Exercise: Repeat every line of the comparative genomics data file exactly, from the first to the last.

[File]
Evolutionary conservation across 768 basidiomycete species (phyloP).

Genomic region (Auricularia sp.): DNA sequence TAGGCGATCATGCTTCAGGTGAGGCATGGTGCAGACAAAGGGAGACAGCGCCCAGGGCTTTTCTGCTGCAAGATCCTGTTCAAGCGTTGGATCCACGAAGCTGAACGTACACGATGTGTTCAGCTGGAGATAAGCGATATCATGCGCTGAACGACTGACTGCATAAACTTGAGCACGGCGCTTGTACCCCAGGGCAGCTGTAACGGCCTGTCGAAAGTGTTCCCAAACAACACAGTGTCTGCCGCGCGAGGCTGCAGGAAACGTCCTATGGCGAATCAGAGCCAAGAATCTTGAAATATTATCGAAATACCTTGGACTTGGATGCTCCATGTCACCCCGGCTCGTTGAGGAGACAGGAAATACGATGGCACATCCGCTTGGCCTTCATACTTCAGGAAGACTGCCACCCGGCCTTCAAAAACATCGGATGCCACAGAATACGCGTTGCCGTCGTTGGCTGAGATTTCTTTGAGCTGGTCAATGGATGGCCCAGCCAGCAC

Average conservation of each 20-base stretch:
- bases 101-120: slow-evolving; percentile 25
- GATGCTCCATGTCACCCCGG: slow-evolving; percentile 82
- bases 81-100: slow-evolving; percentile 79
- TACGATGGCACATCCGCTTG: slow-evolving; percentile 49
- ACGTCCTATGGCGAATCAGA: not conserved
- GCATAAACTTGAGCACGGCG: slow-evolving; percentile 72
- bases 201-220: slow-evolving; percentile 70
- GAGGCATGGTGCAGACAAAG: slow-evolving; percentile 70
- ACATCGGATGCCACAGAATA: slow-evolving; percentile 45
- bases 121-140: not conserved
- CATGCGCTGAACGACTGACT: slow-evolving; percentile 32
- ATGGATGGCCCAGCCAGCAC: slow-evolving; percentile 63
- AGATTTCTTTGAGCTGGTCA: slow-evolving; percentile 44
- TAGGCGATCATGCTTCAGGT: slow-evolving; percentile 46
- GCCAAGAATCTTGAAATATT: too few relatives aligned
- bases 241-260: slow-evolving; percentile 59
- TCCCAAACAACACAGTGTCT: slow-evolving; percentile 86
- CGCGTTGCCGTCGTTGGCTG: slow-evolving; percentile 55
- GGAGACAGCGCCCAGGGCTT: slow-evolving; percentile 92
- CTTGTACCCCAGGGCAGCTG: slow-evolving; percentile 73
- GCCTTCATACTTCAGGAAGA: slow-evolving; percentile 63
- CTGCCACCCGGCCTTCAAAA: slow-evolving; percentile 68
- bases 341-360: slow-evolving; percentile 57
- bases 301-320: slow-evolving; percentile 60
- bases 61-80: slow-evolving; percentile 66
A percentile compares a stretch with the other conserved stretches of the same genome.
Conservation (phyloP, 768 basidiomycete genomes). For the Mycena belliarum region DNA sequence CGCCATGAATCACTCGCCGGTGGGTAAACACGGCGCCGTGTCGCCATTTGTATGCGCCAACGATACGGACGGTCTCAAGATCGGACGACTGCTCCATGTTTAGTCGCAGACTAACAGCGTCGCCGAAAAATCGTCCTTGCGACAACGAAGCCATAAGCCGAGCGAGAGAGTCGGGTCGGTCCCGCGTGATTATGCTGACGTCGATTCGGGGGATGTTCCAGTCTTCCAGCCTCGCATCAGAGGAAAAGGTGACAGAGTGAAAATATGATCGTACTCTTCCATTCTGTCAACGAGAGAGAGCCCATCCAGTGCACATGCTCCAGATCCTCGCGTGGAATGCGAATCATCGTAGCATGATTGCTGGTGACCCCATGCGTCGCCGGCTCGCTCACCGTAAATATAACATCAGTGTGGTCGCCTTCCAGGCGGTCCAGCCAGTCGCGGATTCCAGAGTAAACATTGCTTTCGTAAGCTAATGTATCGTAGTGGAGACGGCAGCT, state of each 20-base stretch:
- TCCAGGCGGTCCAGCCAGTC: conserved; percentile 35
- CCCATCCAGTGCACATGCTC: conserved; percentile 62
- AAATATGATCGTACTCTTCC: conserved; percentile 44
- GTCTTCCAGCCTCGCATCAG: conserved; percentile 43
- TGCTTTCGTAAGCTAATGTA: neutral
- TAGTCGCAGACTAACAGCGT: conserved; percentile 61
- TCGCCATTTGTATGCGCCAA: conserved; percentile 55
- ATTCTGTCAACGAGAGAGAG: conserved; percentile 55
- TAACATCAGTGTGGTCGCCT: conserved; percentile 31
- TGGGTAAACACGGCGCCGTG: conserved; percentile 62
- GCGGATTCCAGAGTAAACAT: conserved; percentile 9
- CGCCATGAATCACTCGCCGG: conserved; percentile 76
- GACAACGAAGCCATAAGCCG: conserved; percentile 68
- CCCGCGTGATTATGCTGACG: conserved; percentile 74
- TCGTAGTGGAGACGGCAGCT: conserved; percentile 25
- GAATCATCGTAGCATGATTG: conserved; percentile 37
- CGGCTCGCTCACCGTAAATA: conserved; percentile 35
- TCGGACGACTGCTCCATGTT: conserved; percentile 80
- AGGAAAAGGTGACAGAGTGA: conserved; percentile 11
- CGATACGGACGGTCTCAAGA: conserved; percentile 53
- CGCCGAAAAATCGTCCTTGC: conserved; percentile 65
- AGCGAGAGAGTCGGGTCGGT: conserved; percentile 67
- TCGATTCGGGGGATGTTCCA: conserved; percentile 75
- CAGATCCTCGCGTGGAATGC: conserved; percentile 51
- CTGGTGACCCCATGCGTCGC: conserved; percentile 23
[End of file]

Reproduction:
Evolutionary conservation across 768 basidiomycete species (phyloP).

Genomic region (Auricularia sp.): DNA sequence TAGGCGATCATGCTTCAGGTGAGGCATGGTGCAGACAAAGGGAGACAGCGCCCAGGGCTTTTCTGCTGCAAGATCCTGTTCAAGCGTTGGATCCACGAAGCTGAACGTACACGATGTGTTCAGCTGGAGATAAGCGATATCATGCGCTGAACGACTGACTGCATAAACTTGAGCACGGCGCTTGTACCCCAGGGCAGCTGTAACGGCCTGTCGAAAGTGTTCCCAAACAACACAGTGTCTGCCGCGCGAGGCTGCAGGAAACGTCCTATGGCGAATCAGAGCCAAGAATCTTGAAATATTATCGAAATACCTTGGACTTGGATGCTCCATGTCACCCCGGCTCGTTGAGGAGACAGGAAATACGATGGCACATCCGCTTGGCCTTCATACTTCAGGAAGACTGCCACCCGGCCTTCAAAAACATCGGATGCCACAGAATACGCGTTGCCGTCGTTGGCTGAGATTTCTTTGAGCTGGTCAATGGATGGCCCAGCCAGCAC

Average conservation of each 20-base stretch:
- bases 101-120: slow-evolving; percentile 25
- GATGCTCCATGTCACCCCGG: slow-evolving; percentile 82
- bases 81-100: slow-evolving; percentile 79
- TACGATGGCACATCCGCTTG: slow-evolving; percentile 49
- ACGTCCTATGGCGAATCAGA: not conserved
- GCATAAACTTGAGCACGGCG: slow-evolving; percentile 72
- bases 201-220: slow-evolving; percentile 70
- GAGGCATGGTGCAGACAAAG: slow-evolving; percentile 70
- ACATCGGATGCCACAGAATA: slow-evolving; percentile 45
- bases 121-140: not conserved
- CATGCGCTGAACGACTGACT: slow-evolving; percentile 32
- ATGGATGGCCCAGCCAGCAC: slow-evolving; percentile 63
- AGATTTCTTTGAGCTGGTCA: slow-evolving; percentile 44
- TAGGCGATCATGCTTCAGGT: slow-evolving; percentile 46
- GCCAAGAATCTTGAAATATT: too few relatives aligned
- bases 241-260: slow-evolving; percentile 59
- TCCCAAACAACACAGTGTCT: slow-evolving; percentile 86
- CGCGTTGCCGTCGTTGGCTG: slow-evolving; percentile 55
- GGAGACAGCGCCCAGGGCTT: slow-evolving; percentile 92
- CTTGTACCCCAGGGCAGCTG: slow-evolving; percentile 73
- GCCTTCATACTTCAGGAAGA: slow-evolving; percentile 63
- CTGCCACCCGGCCTTCAAAA: slow-evolving; percentile 68
- bases 341-360: slow-evolving; percentile 57
- bases 301-320: slow-evolving; percentile 60
- bases 61-80: slow-evolving; percentile 66
A percentile compares a stretch with the other conserved stretches of the same genome.
Conservation (phyloP, 768 basidiomycete genomes). For the Mycena belliarum region DNA sequence CGCCATGAATCACTCGCCGGTGGGTAAACACGGCGCCGTGTCGCCATTTGTATGCGCCAACGATACGGACGGTCTCAAGATCGGACGACTGCTCCATGTTTAGTCGCAGACTAACAGCGTCGCCGAAAAATCGTCCTTGCGACAACGAAGCCATAAGCCGAGCGAGAGAGTCGGGTCGGTCCCGCGTGATTATGCTGACGTCGATTCGGGGGATGTTCCAGTCTTCCAGCCTCGCATCAGAGGAAAAGGTGACAGAGTGAAAATATGATCGTACTCTTCCATTCTGTCAACGAGAGAGAGCCCATCCAGTGCACATGCTCCAGATCCTCGCGTGGAATGCGAATCATCGTAGCATGATTGCTGGTGACCCCATGCGTCGCCGGCTCGCTCACCGTAAATATAACATCAGTGTGGTCGCCTTCCAGGCGGTCCAGCCAGTCGCGGATTCCAGAGTAAACATTGCTTTCGTAAGCTAATGTATCGTAGTGGAGACGGCAGCT, state of each 20-base stretch:
- TCCAGGCGGTCCAGCCAGTC: conserved; percentile 35
- CCCATCCAGTGCACATGCTC: conserved; percentile 62
- AAATATGATCGTACTCTTCC: conserved; percentile 44
- GTCTTCCAGCCTCGCATCAG: conserved; percentile 43
- TGCTTTCGTAAGCTAATGTA: neutral
- TAGTCGCAGACTAACAGCGT: conserved; percentile 61
- TCGCCATTTGTATGCGCCAA: conserved; percentile 55
- ATTCTGTCAACGAGAGAGAG: conserved; percentile 55
- TAACATCAGTGTGGTCGCCT: conserved; percentile 31
- TGGGTAAACACGGCGCCGTG: conserved; percentile 62
- GCGGATTCCAGAGTAAACAT: conserved; percentile 9
- CGCCATGAATCACTCGCCGG: conserved; percentile 76
- GACAACGAAGCCATAAGCCG: conserved; percentile 68
- CCCGCGTGATTATGCTGACG: conserved; percentile 74
- TCGTAGTGGAGACGGCAGCT: conserved; percentile 25
- GAATCATCGTAGCATGATTG: conserved; percentile 37
- CGGCTCGCTCACCGTAAATA: conserved; percentile 35
- TCGGACGACTGCTCCATGTT: conserved; percentile 80
- AGGAAAAGGTGACAGAGTGA: conserved; percentile 11
- CGATACGGACGGTCTCAAGA: conserved; percentile 53
- CGCCGAAAAATCGTCCTTGC: conserved; percentile 65
- AGCGAGAGAGTCGGGTCGGT: conserved; percentile 67
- TCGATTCGGGGGATGTTCCA: conserved; percentile 75
- CAGATCCTCGCGTGGAATGC: conserved; percentile 51
- CTGGTGACCCCATGCGTCGC: conserved; percentile 23